In the nine years since Green Justice first appeared, the field we have come to identi as “environmental law” has taken a number of twists and turns, few of which were foreseen by the authors or, so far as they know, by anyone else. Although this edition attempts to account for many of these changes, it continues to emphasize what we believed then and continue to believe to be paramount, not only for the study of environmental law but for common-law based jurisprudence in general: Despite the immediacy and crush of daily events, closely reasoned analyses of the difficulties and conflicts arising from environmental conflicts, as embodied in major cases or key decisions such as we present here, provide a stabilizing core around which the swirl of daily events takes place, and against which those events must be evaluated. We believed then, and believe even more strongly now, that this is true not only for legal specialists and scholars but for an educated populace as well. Thus this casebook.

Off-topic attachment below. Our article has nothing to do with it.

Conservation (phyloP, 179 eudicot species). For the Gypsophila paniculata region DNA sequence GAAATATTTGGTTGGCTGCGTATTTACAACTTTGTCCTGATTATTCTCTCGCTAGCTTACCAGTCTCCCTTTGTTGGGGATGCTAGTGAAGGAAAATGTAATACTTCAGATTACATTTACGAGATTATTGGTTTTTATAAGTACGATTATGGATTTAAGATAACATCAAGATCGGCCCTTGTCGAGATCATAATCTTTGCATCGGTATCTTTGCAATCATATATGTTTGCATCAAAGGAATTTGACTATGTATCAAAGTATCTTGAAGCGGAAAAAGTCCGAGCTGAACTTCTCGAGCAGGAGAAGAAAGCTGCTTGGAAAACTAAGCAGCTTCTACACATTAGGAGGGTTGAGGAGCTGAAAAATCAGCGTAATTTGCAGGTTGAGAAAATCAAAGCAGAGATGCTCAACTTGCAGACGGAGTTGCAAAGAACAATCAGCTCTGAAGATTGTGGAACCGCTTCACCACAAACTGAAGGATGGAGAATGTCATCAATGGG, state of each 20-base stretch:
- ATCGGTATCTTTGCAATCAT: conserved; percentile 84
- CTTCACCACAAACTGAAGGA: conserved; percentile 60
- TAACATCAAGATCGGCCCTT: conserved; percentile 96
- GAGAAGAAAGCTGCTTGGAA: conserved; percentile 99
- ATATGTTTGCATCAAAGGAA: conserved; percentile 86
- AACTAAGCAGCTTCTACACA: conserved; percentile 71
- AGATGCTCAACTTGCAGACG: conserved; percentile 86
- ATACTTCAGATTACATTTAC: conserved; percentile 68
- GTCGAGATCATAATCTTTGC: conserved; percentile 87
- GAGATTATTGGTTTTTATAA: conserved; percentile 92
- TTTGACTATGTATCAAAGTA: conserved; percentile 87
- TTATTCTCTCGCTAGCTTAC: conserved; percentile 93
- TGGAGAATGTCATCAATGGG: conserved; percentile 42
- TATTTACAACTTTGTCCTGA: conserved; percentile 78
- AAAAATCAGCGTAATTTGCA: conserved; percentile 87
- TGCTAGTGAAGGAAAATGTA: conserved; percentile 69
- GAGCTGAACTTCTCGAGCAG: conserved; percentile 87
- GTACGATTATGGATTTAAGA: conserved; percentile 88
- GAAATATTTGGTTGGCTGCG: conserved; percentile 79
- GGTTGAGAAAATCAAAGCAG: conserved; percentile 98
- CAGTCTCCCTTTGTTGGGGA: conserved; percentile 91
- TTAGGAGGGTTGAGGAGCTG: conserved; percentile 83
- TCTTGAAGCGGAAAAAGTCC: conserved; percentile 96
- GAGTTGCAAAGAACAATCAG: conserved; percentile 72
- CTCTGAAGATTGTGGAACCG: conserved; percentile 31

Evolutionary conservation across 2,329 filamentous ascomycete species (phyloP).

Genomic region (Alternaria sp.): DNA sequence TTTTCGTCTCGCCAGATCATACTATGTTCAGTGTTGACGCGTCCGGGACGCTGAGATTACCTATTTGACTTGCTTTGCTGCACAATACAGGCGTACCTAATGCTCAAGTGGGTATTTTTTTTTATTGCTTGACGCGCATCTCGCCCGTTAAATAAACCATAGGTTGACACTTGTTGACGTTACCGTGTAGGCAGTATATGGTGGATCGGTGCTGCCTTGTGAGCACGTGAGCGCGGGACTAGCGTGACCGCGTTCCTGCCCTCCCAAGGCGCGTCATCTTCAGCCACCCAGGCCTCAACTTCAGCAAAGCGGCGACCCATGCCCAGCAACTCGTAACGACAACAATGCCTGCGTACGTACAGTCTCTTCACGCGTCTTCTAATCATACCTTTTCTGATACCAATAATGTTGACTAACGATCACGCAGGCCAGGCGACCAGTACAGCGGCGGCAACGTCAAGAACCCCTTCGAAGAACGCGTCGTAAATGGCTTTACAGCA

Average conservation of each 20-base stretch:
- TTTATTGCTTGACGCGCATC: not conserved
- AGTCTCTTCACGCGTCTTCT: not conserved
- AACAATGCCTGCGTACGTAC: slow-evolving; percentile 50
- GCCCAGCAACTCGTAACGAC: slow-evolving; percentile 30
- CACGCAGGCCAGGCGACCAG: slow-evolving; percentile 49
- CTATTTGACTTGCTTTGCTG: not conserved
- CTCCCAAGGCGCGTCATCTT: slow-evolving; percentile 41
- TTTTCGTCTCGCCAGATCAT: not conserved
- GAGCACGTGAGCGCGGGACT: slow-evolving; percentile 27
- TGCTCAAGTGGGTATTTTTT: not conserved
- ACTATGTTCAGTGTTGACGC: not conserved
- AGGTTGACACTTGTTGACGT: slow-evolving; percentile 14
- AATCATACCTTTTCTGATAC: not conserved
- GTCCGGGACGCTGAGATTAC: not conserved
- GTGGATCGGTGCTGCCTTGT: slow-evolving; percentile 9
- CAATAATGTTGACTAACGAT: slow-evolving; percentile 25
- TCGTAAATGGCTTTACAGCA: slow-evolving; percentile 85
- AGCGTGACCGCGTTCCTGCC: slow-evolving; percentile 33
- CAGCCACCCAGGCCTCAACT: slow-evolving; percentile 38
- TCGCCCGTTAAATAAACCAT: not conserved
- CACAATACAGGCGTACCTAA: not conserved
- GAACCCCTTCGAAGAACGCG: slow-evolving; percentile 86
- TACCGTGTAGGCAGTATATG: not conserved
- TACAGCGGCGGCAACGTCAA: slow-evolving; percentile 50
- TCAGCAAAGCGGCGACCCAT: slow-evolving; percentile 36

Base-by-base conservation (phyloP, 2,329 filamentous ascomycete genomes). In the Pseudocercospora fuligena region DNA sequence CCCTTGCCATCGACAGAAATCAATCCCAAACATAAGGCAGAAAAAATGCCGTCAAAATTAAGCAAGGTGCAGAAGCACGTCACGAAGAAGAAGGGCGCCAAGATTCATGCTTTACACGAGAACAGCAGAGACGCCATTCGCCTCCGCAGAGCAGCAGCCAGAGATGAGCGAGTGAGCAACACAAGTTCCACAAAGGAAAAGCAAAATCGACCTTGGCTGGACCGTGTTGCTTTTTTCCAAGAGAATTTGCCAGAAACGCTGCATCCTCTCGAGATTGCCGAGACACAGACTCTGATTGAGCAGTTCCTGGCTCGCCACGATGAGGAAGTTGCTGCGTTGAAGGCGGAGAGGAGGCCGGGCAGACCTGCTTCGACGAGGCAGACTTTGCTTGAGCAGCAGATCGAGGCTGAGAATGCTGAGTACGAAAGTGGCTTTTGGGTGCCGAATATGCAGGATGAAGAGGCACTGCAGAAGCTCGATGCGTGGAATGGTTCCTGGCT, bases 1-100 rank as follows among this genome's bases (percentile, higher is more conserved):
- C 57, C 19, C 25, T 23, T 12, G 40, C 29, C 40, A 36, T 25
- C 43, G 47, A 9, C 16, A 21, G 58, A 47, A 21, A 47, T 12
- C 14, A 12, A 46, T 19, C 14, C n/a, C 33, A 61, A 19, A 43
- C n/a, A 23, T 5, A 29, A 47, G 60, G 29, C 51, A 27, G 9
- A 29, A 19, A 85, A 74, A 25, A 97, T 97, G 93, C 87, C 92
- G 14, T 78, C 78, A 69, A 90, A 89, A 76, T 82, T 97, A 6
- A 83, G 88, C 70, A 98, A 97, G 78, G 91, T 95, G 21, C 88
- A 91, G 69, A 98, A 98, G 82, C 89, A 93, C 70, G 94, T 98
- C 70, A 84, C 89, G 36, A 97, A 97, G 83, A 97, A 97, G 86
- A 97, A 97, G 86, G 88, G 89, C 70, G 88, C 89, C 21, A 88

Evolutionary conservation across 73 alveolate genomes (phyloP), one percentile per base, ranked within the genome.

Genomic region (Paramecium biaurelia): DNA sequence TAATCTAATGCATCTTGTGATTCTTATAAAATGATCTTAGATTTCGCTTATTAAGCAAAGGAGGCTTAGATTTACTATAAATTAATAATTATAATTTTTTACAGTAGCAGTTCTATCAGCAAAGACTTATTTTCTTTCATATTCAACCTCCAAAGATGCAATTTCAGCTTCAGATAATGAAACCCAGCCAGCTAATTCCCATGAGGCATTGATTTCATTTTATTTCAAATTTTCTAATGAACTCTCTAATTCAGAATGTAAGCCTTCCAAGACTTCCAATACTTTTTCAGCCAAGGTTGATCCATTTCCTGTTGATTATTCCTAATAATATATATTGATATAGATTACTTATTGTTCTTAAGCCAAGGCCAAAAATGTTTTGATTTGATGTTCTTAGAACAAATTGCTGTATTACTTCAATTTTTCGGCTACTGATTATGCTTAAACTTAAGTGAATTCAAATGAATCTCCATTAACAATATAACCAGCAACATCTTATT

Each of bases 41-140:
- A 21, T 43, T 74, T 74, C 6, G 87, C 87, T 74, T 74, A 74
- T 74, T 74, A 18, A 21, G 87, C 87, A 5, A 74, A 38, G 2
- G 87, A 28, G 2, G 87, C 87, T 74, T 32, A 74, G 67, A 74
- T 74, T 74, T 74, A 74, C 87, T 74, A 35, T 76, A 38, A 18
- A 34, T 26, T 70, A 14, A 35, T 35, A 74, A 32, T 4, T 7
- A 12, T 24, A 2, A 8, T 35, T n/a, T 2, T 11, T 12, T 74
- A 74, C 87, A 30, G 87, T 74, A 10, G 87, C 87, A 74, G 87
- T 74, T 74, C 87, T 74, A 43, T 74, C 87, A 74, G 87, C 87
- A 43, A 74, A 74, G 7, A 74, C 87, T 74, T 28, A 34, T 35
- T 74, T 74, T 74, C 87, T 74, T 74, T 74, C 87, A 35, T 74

Table of Contents
Preface -- Introduction -- Part One -- Environmental, Personal, and Property Rights -- Part Two -- Environmental Statutes -- Part Three -- Fundamental Causes of the Environmental Crisis -- Part Four -- Law as a Means of Attaining Environmental Ideals -- Conclusion -- Chronology of Cases -- Glossary -- Bibliography -- About the Book and Authors.